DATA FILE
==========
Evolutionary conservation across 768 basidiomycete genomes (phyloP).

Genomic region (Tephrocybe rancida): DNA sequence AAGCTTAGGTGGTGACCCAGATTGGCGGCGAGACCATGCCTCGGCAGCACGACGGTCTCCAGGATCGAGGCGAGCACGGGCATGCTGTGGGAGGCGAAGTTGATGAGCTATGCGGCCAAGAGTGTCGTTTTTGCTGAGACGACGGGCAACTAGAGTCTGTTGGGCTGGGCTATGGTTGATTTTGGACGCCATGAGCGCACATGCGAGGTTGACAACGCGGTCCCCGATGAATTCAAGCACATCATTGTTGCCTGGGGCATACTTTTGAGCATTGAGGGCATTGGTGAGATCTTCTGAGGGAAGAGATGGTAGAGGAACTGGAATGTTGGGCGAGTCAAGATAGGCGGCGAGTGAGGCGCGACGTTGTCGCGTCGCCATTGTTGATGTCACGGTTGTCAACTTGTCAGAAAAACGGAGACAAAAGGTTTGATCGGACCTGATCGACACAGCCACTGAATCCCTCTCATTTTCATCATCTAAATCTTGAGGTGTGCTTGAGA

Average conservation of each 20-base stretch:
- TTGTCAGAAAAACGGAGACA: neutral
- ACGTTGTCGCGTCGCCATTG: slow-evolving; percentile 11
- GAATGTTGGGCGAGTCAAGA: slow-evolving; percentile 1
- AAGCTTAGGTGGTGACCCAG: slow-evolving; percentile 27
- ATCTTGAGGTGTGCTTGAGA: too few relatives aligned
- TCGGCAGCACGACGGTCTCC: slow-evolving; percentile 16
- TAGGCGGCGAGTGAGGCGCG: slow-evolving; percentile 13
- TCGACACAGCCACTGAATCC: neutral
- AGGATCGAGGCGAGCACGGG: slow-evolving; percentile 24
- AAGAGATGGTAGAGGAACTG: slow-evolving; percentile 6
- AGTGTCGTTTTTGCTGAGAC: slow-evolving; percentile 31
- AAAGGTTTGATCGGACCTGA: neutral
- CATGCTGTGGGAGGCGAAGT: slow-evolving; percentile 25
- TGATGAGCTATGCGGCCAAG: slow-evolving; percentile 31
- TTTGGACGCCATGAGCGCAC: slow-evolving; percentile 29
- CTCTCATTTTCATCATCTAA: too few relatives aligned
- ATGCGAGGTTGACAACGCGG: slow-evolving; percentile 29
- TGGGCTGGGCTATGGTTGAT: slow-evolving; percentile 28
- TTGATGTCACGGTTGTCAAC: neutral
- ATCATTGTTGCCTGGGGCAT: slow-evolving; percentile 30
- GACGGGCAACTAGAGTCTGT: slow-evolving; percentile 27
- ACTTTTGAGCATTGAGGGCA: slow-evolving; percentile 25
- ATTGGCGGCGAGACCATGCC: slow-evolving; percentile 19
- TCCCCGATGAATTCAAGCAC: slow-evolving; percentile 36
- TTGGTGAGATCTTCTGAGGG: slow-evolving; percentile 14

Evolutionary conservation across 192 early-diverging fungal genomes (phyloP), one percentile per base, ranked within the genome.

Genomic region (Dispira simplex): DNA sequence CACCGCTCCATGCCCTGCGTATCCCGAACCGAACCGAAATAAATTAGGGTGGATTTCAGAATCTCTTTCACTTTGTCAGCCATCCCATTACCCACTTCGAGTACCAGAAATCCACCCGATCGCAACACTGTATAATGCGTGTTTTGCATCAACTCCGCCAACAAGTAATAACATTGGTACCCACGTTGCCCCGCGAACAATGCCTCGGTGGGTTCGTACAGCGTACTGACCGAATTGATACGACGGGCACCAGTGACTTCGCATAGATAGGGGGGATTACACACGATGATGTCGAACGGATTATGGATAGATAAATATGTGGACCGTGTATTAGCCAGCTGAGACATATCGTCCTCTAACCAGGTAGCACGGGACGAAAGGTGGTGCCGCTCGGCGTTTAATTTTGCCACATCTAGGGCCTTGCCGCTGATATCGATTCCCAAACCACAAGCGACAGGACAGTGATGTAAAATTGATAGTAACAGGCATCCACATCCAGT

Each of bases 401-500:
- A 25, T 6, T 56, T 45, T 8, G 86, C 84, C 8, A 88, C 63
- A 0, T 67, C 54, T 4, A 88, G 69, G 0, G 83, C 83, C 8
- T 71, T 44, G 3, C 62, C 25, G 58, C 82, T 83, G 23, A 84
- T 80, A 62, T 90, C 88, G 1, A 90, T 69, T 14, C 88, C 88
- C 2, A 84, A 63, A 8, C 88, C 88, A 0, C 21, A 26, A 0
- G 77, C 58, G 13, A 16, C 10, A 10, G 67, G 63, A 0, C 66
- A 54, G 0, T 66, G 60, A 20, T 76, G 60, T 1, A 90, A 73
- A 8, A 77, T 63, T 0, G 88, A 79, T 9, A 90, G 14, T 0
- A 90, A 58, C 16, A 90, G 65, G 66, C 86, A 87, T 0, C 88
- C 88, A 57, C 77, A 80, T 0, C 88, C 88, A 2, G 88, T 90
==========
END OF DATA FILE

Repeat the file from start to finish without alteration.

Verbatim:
Evolutionary conservation across 768 basidiomycete genomes (phyloP).

Genomic region (Tephrocybe rancida): DNA sequence AAGCTTAGGTGGTGACCCAGATTGGCGGCGAGACCATGCCTCGGCAGCACGACGGTCTCCAGGATCGAGGCGAGCACGGGCATGCTGTGGGAGGCGAAGTTGATGAGCTATGCGGCCAAGAGTGTCGTTTTTGCTGAGACGACGGGCAACTAGAGTCTGTTGGGCTGGGCTATGGTTGATTTTGGACGCCATGAGCGCACATGCGAGGTTGACAACGCGGTCCCCGATGAATTCAAGCACATCATTGTTGCCTGGGGCATACTTTTGAGCATTGAGGGCATTGGTGAGATCTTCTGAGGGAAGAGATGGTAGAGGAACTGGAATGTTGGGCGAGTCAAGATAGGCGGCGAGTGAGGCGCGACGTTGTCGCGTCGCCATTGTTGATGTCACGGTTGTCAACTTGTCAGAAAAACGGAGACAAAAGGTTTGATCGGACCTGATCGACACAGCCACTGAATCCCTCTCATTTTCATCATCTAAATCTTGAGGTGTGCTTGAGA

Average conservation of each 20-base stretch:
- TTGTCAGAAAAACGGAGACA: neutral
- ACGTTGTCGCGTCGCCATTG: slow-evolving; percentile 11
- GAATGTTGGGCGAGTCAAGA: slow-evolving; percentile 1
- AAGCTTAGGTGGTGACCCAG: slow-evolving; percentile 27
- ATCTTGAGGTGTGCTTGAGA: too few relatives aligned
- TCGGCAGCACGACGGTCTCC: slow-evolving; percentile 16
- TAGGCGGCGAGTGAGGCGCG: slow-evolving; percentile 13
- TCGACACAGCCACTGAATCC: neutral
- AGGATCGAGGCGAGCACGGG: slow-evolving; percentile 24
- AAGAGATGGTAGAGGAACTG: slow-evolving; percentile 6
- AGTGTCGTTTTTGCTGAGAC: slow-evolving; percentile 31
- AAAGGTTTGATCGGACCTGA: neutral
- CATGCTGTGGGAGGCGAAGT: slow-evolving; percentile 25
- TGATGAGCTATGCGGCCAAG: slow-evolving; percentile 31
- TTTGGACGCCATGAGCGCAC: slow-evolving; percentile 29
- CTCTCATTTTCATCATCTAA: too few relatives aligned
- ATGCGAGGTTGACAACGCGG: slow-evolving; percentile 29
- TGGGCTGGGCTATGGTTGAT: slow-evolving; percentile 28
- TTGATGTCACGGTTGTCAAC: neutral
- ATCATTGTTGCCTGGGGCAT: slow-evolving; percentile 30
- GACGGGCAACTAGAGTCTGT: slow-evolving; percentile 27
- ACTTTTGAGCATTGAGGGCA: slow-evolving; percentile 25
- ATTGGCGGCGAGACCATGCC: slow-evolving; percentile 19
- TCCCCGATGAATTCAAGCAC: slow-evolving; percentile 36
- TTGGTGAGATCTTCTGAGGG: slow-evolving; percentile 14

Evolutionary conservation across 192 early-diverging fungal genomes (phyloP), one percentile per base, ranked within the genome.

Genomic region (Dispira simplex): DNA sequence CACCGCTCCATGCCCTGCGTATCCCGAACCGAACCGAAATAAATTAGGGTGGATTTCAGAATCTCTTTCACTTTGTCAGCCATCCCATTACCCACTTCGAGTACCAGAAATCCACCCGATCGCAACACTGTATAATGCGTGTTTTGCATCAACTCCGCCAACAAGTAATAACATTGGTACCCACGTTGCCCCGCGAACAATGCCTCGGTGGGTTCGTACAGCGTACTGACCGAATTGATACGACGGGCACCAGTGACTTCGCATAGATAGGGGGGATTACACACGATGATGTCGAACGGATTATGGATAGATAAATATGTGGACCGTGTATTAGCCAGCTGAGACATATCGTCCTCTAACCAGGTAGCACGGGACGAAAGGTGGTGCCGCTCGGCGTTTAATTTTGCCACATCTAGGGCCTTGCCGCTGATATCGATTCCCAAACCACAAGCGACAGGACAGTGATGTAAAATTGATAGTAACAGGCATCCACATCCAGT

Each of bases 401-500:
- A 25, T 6, T 56, T 45, T 8, G 86, C 84, C 8, A 88, C 63
- A 0, T 67, C 54, T 4, A 88, G 69, G 0, G 83, C 83, C 8
- T 71, T 44, G 3, C 62, C 25, G 58, C 82, T 83, G 23, A 84
- T 80, A 62, T 90, C 88, G 1, A 90, T 69, T 14, C 88, C 88
- C 2, A 84, A 63, A 8, C 88, C 88, A 0, C 21, A 26, A 0
- G 77, C 58, G 13, A 16, C 10, A 10, G 67, G 63, A 0, C 66
- A 54, G 0, T 66, G 60, A 20, T 76, G 60, T 1, A 90, A 73
- A 8, A 77, T 63, T 0, G 88, A 79, T 9, A 90, G 14, T 0
- A 90, A 58, C 16, A 90, G 65, G 66, C 86, A 87, T 0, C 88
- C 88, A 57, C 77, A 80, T 0, C 88, C 88, A 2, G 88, T 90